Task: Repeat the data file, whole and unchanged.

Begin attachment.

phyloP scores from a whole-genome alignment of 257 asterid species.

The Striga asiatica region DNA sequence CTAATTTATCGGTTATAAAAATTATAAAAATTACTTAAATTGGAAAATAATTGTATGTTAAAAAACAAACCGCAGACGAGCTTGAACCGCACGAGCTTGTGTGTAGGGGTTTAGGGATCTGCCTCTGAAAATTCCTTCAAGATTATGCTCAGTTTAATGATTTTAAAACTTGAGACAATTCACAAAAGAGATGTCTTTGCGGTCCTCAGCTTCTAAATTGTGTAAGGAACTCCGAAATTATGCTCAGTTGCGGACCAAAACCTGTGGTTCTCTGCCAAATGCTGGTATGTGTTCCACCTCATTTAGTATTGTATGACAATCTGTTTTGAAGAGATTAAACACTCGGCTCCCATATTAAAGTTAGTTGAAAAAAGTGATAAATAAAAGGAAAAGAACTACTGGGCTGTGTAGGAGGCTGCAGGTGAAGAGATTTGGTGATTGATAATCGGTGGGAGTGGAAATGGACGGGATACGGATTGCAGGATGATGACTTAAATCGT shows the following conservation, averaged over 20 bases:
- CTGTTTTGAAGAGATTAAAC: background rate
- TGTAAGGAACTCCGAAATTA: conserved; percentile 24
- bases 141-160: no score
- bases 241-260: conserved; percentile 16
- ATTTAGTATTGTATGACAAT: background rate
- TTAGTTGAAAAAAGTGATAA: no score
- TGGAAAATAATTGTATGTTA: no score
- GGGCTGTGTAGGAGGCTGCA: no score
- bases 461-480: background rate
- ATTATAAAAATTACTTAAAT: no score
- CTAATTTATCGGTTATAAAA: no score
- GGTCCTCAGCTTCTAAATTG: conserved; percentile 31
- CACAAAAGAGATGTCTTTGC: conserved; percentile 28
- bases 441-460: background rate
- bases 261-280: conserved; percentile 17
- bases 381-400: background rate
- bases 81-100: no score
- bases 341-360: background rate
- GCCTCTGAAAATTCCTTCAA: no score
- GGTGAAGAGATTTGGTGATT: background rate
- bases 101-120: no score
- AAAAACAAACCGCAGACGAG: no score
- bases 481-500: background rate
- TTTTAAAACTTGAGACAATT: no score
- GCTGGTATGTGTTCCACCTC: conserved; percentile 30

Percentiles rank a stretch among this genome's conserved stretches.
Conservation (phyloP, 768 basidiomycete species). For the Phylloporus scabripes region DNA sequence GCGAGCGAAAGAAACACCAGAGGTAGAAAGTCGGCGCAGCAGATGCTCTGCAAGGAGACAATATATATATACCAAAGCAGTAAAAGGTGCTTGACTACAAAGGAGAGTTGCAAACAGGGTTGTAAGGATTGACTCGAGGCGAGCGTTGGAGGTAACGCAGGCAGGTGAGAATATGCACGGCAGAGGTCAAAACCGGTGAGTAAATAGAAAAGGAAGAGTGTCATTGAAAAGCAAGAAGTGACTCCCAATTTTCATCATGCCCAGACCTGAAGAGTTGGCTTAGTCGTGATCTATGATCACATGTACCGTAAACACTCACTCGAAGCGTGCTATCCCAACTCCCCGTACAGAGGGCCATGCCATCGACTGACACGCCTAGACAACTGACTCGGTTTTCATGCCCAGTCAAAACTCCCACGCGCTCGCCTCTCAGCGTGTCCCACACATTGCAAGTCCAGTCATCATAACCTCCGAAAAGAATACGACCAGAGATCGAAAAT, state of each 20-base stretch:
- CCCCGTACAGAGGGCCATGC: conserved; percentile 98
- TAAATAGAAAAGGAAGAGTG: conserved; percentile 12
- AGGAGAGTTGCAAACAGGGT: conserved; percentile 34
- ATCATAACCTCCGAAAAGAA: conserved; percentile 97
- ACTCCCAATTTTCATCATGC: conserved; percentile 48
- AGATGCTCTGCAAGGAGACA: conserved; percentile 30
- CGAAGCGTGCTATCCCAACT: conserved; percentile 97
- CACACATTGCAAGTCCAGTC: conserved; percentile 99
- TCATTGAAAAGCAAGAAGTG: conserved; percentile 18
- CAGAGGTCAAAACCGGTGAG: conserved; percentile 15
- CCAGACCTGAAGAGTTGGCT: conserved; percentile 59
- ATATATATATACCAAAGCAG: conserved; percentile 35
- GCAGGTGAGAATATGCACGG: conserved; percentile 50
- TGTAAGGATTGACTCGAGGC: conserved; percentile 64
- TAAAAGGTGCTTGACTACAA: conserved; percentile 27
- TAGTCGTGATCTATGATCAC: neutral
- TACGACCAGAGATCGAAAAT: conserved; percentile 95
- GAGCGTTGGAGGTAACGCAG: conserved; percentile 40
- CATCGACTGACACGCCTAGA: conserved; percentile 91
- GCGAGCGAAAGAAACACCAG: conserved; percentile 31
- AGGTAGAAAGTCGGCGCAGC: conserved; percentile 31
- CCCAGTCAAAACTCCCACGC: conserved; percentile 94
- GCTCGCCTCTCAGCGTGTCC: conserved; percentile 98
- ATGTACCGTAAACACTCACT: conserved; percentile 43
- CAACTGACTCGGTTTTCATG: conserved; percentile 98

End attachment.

phyloP scores from a whole-genome alignment of 257 asterid species.

The Striga asiatica region DNA sequence CTAATTTATCGGTTATAAAAATTATAAAAATTACTTAAATTGGAAAATAATTGTATGTTAAAAAACAAACCGCAGACGAGCTTGAACCGCACGAGCTTGTGTGTAGGGGTTTAGGGATCTGCCTCTGAAAATTCCTTCAAGATTATGCTCAGTTTAATGATTTTAAAACTTGAGACAATTCACAAAAGAGATGTCTTTGCGGTCCTCAGCTTCTAAATTGTGTAAGGAACTCCGAAATTATGCTCAGTTGCGGACCAAAACCTGTGGTTCTCTGCCAAATGCTGGTATGTGTTCCACCTCATTTAGTATTGTATGACAATCTGTTTTGAAGAGATTAAACACTCGGCTCCCATATTAAAGTTAGTTGAAAAAAGTGATAAATAAAAGGAAAAGAACTACTGGGCTGTGTAGGAGGCTGCAGGTGAAGAGATTTGGTGATTGATAATCGGTGGGAGTGGAAATGGACGGGATACGGATTGCAGGATGATGACTTAAATCGT shows the following conservation, averaged over 20 bases:
- CTGTTTTGAAGAGATTAAAC: background rate
- TGTAAGGAACTCCGAAATTA: conserved; percentile 24
- bases 141-160: no score
- bases 241-260: conserved; percentile 16
- ATTTAGTATTGTATGACAAT: background rate
- TTAGTTGAAAAAAGTGATAA: no score
- TGGAAAATAATTGTATGTTA: no score
- GGGCTGTGTAGGAGGCTGCA: no score
- bases 461-480: background rate
- ATTATAAAAATTACTTAAAT: no score
- CTAATTTATCGGTTATAAAA: no score
- GGTCCTCAGCTTCTAAATTG: conserved; percentile 31
- CACAAAAGAGATGTCTTTGC: conserved; percentile 28
- bases 441-460: background rate
- bases 261-280: conserved; percentile 17
- bases 381-400: background rate
- bases 81-100: no score
- bases 341-360: background rate
- GCCTCTGAAAATTCCTTCAA: no score
- GGTGAAGAGATTTGGTGATT: background rate
- bases 101-120: no score
- AAAAACAAACCGCAGACGAG: no score
- bases 481-500: background rate
- TTTTAAAACTTGAGACAATT: no score
- GCTGGTATGTGTTCCACCTC: conserved; percentile 30

Percentiles rank a stretch among this genome's conserved stretches.
Conservation (phyloP, 768 basidiomycete species). For the Phylloporus scabripes region DNA sequence GCGAGCGAAAGAAACACCAGAGGTAGAAAGTCGGCGCAGCAGATGCTCTGCAAGGAGACAATATATATATACCAAAGCAGTAAAAGGTGCTTGACTACAAAGGAGAGTTGCAAACAGGGTTGTAAGGATTGACTCGAGGCGAGCGTTGGAGGTAACGCAGGCAGGTGAGAATATGCACGGCAGAGGTCAAAACCGGTGAGTAAATAGAAAAGGAAGAGTGTCATTGAAAAGCAAGAAGTGACTCCCAATTTTCATCATGCCCAGACCTGAAGAGTTGGCTTAGTCGTGATCTATGATCACATGTACCGTAAACACTCACTCGAAGCGTGCTATCCCAACTCCCCGTACAGAGGGCCATGCCATCGACTGACACGCCTAGACAACTGACTCGGTTTTCATGCCCAGTCAAAACTCCCACGCGCTCGCCTCTCAGCGTGTCCCACACATTGCAAGTCCAGTCATCATAACCTCCGAAAAGAATACGACCAGAGATCGAAAAT, state of each 20-base stretch:
- CCCCGTACAGAGGGCCATGC: conserved; percentile 98
- TAAATAGAAAAGGAAGAGTG: conserved; percentile 12
- AGGAGAGTTGCAAACAGGGT: conserved; percentile 34
- ATCATAACCTCCGAAAAGAA: conserved; percentile 97
- ACTCCCAATTTTCATCATGC: conserved; percentile 48
- AGATGCTCTGCAAGGAGACA: conserved; percentile 30
- CGAAGCGTGCTATCCCAACT: conserved; percentile 97
- CACACATTGCAAGTCCAGTC: conserved; percentile 99
- TCATTGAAAAGCAAGAAGTG: conserved; percentile 18
- CAGAGGTCAAAACCGGTGAG: conserved; percentile 15
- CCAGACCTGAAGAGTTGGCT: conserved; percentile 59
- ATATATATATACCAAAGCAG: conserved; percentile 35
- GCAGGTGAGAATATGCACGG: conserved; percentile 50
- TGTAAGGATTGACTCGAGGC: conserved; percentile 64
- TAAAAGGTGCTTGACTACAA: conserved; percentile 27
- TAGTCGTGATCTATGATCAC: neutral
- TACGACCAGAGATCGAAAAT: conserved; percentile 95
- GAGCGTTGGAGGTAACGCAG: conserved; percentile 40
- CATCGACTGACACGCCTAGA: conserved; percentile 91
- GCGAGCGAAAGAAACACCAG: conserved; percentile 31
- AGGTAGAAAGTCGGCGCAGC: conserved; percentile 31
- CCCAGTCAAAACTCCCACGC: conserved; percentile 94
- GCTCGCCTCTCAGCGTGTCC: conserved; percentile 98
- ATGTACCGTAAACACTCACT: conserved; percentile 43
- CAACTGACTCGGTTTTCATG: conserved; percentile 98